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Third year Computer Science student Jordan sat down with Dr Nick Pears, a lecturer who has been in the department for 22 years, to chat about York, Computer Science and adapting during the COVID-19 pandemic.

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What do you love most about the city of York?

There's a lot to like - attractive buildings, history, cafes, pubs, cinemas, sports facilities, open spaces and river walks. It’s small enough to get everywhere on a bike - and big enough to be interesting when off a bike. As Goldilocks said - it’s ‘just right’.

What is your area of expertise?

Primarily computer vision – how can we equip computers with the ability to see – recognise people and objects, guide autonomous vehicles, and understand images in a general sense. Its closely linked with machine learning, as all high-performance vision systems use some form of learning – deep learning using neural networks currently works best. There’s lots of maths and coding involved and from a practical point of view, it’s about how to automate systems, using the sense of vision.

What are your other interests besides computer science?

You might have guessed that I like cycling a lot. I like tennis even more. I enjoy all kinds of music and play the piano a bit. I like reading popularised books by other academics – mainly natural sciences, but occasionally history, psychology and economics.

Can you tell us about the individual student projects you are supervising and how your students are approaching them?

I am supervising several projects, mainly to do with computer vision. This year these include: building a model of the human vocal tract using MRI images; detecting landmarks and contours on images of the human face; human gaze direction tracking - and detection, segmentation and classification of skin lesions from medical images. At the moment my supervisees are reading related literature, planning their projects and working out what software tools and programming languages to use, so that they can progress quickly from the start of Spring term.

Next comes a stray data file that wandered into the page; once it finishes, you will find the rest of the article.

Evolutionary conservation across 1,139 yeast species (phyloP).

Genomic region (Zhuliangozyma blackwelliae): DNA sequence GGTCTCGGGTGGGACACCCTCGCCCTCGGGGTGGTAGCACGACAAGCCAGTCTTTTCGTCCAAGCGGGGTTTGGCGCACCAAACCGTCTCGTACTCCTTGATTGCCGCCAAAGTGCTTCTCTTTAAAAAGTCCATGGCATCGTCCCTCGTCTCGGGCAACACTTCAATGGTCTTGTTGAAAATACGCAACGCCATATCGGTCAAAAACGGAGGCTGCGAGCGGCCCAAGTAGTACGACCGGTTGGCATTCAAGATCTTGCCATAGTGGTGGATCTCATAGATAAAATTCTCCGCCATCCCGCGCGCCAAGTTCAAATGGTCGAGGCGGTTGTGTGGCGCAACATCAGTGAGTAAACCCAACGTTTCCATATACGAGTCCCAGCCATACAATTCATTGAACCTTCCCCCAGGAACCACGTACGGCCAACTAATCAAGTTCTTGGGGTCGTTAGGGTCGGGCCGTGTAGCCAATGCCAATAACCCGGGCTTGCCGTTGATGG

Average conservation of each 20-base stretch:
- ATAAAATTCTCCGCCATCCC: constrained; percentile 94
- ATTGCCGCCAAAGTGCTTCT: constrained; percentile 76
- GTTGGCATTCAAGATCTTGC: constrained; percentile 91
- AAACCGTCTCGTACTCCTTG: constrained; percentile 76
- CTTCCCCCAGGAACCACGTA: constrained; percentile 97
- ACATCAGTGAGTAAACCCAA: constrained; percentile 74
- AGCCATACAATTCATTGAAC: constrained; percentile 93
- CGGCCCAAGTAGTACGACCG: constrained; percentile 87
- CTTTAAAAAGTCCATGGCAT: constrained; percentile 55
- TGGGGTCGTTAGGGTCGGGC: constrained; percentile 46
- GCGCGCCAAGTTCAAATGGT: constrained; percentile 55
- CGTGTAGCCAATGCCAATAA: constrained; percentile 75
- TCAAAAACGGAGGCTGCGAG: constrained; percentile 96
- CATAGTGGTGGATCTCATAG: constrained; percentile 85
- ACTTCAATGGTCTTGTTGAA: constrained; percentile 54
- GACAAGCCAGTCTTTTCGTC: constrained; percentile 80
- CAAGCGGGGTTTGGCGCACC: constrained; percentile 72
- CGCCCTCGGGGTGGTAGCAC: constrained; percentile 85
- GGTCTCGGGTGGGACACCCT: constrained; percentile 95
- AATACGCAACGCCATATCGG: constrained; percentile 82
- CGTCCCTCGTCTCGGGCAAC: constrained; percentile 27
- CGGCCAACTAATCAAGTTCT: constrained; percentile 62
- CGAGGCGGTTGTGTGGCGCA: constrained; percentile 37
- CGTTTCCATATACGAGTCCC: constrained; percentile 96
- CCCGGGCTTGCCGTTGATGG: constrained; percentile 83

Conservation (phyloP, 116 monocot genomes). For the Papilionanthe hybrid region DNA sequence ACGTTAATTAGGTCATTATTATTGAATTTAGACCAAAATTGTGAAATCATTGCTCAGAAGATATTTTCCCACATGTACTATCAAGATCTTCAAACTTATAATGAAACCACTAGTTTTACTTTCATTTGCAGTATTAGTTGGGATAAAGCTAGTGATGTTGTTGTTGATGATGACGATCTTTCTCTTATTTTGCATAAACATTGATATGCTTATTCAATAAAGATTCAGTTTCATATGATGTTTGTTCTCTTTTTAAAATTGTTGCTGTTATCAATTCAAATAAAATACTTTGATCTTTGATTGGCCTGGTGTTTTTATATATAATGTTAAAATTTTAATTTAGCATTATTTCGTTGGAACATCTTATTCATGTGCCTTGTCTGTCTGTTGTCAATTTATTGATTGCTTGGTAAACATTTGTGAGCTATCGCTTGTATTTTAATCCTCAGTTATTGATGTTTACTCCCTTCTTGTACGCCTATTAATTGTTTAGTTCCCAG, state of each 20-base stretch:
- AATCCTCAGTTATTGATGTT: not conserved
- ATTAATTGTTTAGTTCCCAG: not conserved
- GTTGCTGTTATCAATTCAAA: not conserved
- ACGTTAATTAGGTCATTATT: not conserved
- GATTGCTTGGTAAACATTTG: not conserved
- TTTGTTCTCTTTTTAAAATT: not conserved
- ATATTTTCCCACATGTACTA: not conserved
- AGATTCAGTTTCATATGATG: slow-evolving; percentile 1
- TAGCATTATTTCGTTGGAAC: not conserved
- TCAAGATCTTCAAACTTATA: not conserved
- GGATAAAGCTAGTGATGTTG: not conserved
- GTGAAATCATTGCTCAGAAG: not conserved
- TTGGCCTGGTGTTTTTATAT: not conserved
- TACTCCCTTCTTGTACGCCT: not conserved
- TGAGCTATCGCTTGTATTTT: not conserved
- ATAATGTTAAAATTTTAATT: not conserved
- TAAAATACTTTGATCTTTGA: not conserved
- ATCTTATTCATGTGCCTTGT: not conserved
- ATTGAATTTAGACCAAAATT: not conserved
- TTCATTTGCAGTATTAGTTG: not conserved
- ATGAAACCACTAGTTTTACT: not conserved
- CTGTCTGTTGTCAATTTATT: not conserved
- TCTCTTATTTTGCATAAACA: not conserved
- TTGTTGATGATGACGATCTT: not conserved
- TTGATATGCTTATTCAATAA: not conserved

What do you think the most interesting undergraduate module the department offers is?

Well, if you ask 10 students, you may get 10 different answers. I think that Forensic Analysis of Cyber Incidents is really interesting and anything to do with Artificial Intelligence I find very interesting.

Our 4th year masters students have been discovering Quantum Computation this term - where they learn about the pioneering quantum algorithms that promise a qualitative leap in computation power over conventional computers.

What advice would you give to a new student starting at York?

Know and understand what the aims and scope of each upcoming module is – plan your work so you feel in control – and try and get the balance between study and recreation right for you.

How does the Computer Science department support its students?

We have the supervision system where students see their supervisors on a one-to-one basis at the start and end of each term. This includes pastoral care as well as academic supervision. We have a staff-student forum for resolving issues that students raise with our programmes and we have the 'You Said, We Did' initiative which tracks the Department's response to issues raised by students.

What future goals do you have for the Department?

The Department holds an Athena SWAN Bronze Award in recognition of our work to promote gender equality and we're committed to make significant progress on many issues of equality, diversity and inclusion. We want to continue to be a leading UK Computer Science department by virtue of our learning environment, student employability, internationally leading research output and collaboration with industry.

What has the Department put in place to assist students during the COVID-19 pandemic?

We have recognised that our students have been away from school preceding university and that, for some, this will have impacted on some essential skills, such as maths skills. Therefore, we have provided additional but optional teaching support via Graduate Teaching Assistants to help students on mathematical aspects of their modules.

What has your experience with transitioning to working from home been like?

Small online groups can work well online given appropriate tools (such as an iPad for writing out maths) – although in larger groups it is sometimes hard to get full participation, which needs some thought. The change to online has been sudden - and we all have had to quickly learn a variety of approaches that allow us to do this well. I think that when the pandemic is over, we will need to reflect carefully on what aspects of the new online teaching methods we should keep and which we should do away with. It is essential to get student input on their learning experiences so that we make the right decisions.

Contact us

For any support or guidance on completing your journey to York, we're always close at hand.
+44 (0)1904 324000